Effectiveness and cost-effectiveness of internet-based cognitive behavioral therapy for insomnia in clinical settings (study protocol)

Pchelina, Polina; Poluektov, Mikhail; Berger, Thomas; Krieger, Tobias; Duss, Simone B.; Bassetti, Claudio (2020). Effectiveness and cost-effectiveness of internet-based cognitive behavioral therapy for insomnia in clinical settings (study protocol). Frontiers in psychiatry, 11(838), pp. 1-11. Frontiers 10.3389/fpsyt.2020.00838

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Background: Internet-delivered cognitive-behavior treatment for insomnia (iCBT-I) has the potential to fill the gap created by the discrepancy between insomnia cases and number of trained professionals. Although the effectiveness of this method was proven in multiple studies conducted in research settings, its feasibility in routine care is still unclear. Predictors, mediators, and moderators of treatment effect remain uncertain since previous studies often give contradictory results. The present study aims to investigate clinical effectiveness and cost-effectiveness of an internet-based CBT-I program Sleepsy in comparison with care as usual (CAU) among patients with CI recruited from clinical settings. Baseline data will be further analyzed to find predictors of treatment outcome Methods/design: The proposed study is a parallel-group randomized controlled trial comparing CAU plus iCBT-I with CAU in a clinical setting. 110 participants will be referred from the medical doctors in Moscow. Both groups will have access to CAU, which corresponds to the treatment prescribed by the referring doctor. Patients of the first group will additionally get access to the iCBT-I program with the opportunity to contact a specialist (guidance on request) in a secured environment. The primary outcome is insomnia severity change from pre- to posttreatment. Secondary outcomes include change of subjective sleep characteristics, life quality, fatigue, daytime sleepiness, comorbid affective disorders, dysfunctional beliefs about sleep, sleep hygiene, healthcare consumption, productivity losses and longer term outcomes at 3 months follow-up. Predictor analysis will include baseline scores of the aforementioned outcomes along with treatment expectancies and personality traits. Discussion: The proposed study is one of the first studies evaluating whether iCBT-I also works in routine care. We expect that recruitment of the participants let us determine the target group more precisely and exclude health problems interfering with treatment. Using CAU as control condition may result in a loss of power to detect a meaningful difference. Nevertheless, this approach is reasonable since it reconstructs the clinical situation faced by practicing doctors.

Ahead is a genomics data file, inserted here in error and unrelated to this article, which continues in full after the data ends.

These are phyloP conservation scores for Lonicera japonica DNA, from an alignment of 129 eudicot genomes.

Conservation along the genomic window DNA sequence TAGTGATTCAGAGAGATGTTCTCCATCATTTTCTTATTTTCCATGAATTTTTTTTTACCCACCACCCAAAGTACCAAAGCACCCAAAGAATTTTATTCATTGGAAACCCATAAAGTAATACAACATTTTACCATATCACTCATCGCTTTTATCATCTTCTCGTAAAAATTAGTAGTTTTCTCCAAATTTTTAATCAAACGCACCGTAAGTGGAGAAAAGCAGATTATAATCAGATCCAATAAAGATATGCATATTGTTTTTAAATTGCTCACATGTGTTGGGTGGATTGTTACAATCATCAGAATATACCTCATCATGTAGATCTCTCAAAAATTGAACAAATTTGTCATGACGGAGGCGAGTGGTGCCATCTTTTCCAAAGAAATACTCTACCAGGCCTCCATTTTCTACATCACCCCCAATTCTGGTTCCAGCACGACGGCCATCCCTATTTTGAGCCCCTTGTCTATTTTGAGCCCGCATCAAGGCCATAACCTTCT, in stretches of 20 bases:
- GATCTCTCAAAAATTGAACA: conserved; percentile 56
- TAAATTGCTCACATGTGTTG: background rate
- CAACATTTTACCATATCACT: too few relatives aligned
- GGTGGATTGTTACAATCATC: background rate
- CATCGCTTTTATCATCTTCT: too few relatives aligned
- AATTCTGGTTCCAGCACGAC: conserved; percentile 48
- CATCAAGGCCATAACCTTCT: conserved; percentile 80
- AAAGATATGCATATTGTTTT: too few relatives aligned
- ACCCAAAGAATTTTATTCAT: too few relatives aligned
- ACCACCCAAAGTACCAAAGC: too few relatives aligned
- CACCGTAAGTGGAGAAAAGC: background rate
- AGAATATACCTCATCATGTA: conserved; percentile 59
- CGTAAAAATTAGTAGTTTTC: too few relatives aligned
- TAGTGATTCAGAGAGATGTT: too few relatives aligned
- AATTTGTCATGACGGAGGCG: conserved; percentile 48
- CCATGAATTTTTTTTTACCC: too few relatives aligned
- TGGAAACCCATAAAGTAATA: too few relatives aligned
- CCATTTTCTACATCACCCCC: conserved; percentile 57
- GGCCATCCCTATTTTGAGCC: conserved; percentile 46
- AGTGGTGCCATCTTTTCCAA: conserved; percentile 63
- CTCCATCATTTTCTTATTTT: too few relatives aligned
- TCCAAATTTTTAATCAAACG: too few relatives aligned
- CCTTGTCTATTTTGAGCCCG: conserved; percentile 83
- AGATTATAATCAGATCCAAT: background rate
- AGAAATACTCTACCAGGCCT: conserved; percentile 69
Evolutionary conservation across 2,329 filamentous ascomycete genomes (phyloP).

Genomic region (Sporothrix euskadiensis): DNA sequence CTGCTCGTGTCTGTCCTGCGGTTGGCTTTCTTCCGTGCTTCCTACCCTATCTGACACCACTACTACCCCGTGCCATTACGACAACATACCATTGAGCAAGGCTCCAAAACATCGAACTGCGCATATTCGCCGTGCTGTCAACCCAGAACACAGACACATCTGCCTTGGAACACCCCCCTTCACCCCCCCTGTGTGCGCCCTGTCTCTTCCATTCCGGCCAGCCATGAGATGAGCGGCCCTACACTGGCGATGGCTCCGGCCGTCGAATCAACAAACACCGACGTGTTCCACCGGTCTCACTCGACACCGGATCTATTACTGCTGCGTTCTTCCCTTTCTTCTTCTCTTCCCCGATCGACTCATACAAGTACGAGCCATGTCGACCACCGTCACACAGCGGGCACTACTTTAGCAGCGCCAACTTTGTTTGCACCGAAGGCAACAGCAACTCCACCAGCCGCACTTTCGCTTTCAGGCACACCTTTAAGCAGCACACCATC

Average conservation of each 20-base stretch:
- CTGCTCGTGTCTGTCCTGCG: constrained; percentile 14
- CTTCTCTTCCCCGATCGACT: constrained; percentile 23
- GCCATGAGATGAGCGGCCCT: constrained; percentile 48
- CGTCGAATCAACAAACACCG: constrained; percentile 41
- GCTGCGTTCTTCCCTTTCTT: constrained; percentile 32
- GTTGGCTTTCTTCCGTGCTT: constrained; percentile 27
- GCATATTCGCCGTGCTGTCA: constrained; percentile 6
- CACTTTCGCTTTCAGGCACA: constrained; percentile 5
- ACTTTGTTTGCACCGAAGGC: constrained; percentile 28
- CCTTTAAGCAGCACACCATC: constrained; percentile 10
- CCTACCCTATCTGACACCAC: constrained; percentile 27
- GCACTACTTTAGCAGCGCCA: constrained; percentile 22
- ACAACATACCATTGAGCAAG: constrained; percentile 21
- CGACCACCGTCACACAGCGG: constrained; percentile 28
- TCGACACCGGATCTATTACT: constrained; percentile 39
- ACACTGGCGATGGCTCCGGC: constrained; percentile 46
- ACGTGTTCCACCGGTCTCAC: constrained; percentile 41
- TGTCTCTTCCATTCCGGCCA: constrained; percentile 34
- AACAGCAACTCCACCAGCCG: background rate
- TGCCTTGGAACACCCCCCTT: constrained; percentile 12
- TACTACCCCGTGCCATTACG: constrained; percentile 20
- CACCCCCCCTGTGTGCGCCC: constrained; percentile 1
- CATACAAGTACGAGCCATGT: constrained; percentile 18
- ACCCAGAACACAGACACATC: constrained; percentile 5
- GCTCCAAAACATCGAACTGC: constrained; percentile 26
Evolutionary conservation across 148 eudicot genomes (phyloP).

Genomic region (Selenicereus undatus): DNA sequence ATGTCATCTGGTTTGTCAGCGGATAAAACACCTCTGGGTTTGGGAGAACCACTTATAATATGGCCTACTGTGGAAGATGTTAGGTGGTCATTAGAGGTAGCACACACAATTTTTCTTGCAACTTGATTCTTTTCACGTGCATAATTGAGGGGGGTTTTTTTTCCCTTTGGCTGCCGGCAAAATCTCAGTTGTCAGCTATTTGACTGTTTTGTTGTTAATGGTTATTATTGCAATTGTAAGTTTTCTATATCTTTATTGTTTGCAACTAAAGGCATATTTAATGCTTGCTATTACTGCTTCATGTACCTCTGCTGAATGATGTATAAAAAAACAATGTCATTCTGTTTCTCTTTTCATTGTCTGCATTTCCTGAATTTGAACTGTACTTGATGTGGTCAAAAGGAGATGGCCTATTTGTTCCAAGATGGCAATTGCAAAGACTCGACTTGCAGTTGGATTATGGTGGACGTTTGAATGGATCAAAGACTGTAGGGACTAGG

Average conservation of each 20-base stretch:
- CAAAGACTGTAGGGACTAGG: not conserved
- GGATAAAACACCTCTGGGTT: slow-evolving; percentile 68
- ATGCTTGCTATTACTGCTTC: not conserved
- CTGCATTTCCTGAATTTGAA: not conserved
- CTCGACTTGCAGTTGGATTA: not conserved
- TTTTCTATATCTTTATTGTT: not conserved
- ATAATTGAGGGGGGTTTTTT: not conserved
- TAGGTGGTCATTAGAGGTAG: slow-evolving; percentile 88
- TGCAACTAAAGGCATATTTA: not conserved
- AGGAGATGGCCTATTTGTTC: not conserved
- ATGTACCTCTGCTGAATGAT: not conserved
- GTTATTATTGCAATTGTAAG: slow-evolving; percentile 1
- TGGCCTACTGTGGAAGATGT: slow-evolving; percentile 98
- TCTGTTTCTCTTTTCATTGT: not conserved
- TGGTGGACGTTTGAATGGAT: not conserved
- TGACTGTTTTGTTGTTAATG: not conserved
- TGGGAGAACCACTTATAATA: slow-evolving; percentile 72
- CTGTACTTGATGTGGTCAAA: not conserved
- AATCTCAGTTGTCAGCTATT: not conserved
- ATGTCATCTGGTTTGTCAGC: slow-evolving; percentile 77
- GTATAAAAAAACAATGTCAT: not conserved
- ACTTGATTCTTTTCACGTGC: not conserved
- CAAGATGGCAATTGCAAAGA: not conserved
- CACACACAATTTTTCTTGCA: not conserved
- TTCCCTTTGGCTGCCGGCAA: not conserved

Item Type:

Journal Article (Further Contribution)


04 Faculty of Medicine > Department of Head Organs and Neurology (DKNS) > Clinic of Neurology
07 Faculty of Human Sciences > Institute of Psychology > Clinical Psychology and Psychotherapy

UniBE Contributor:

Pchelina, Polina; Berger, Thomas; Krieger, Tobias; Duss, Simone and Bassetti, Claudio


600 Technology > 610 Medicine & health








Melanie Best

Date Deposited:

26 Aug 2020 09:00

Last Modified:

06 Oct 2020 16:41

Publisher DOI:


PubMed ID:


Additional Information:

Study protocol, Article 838





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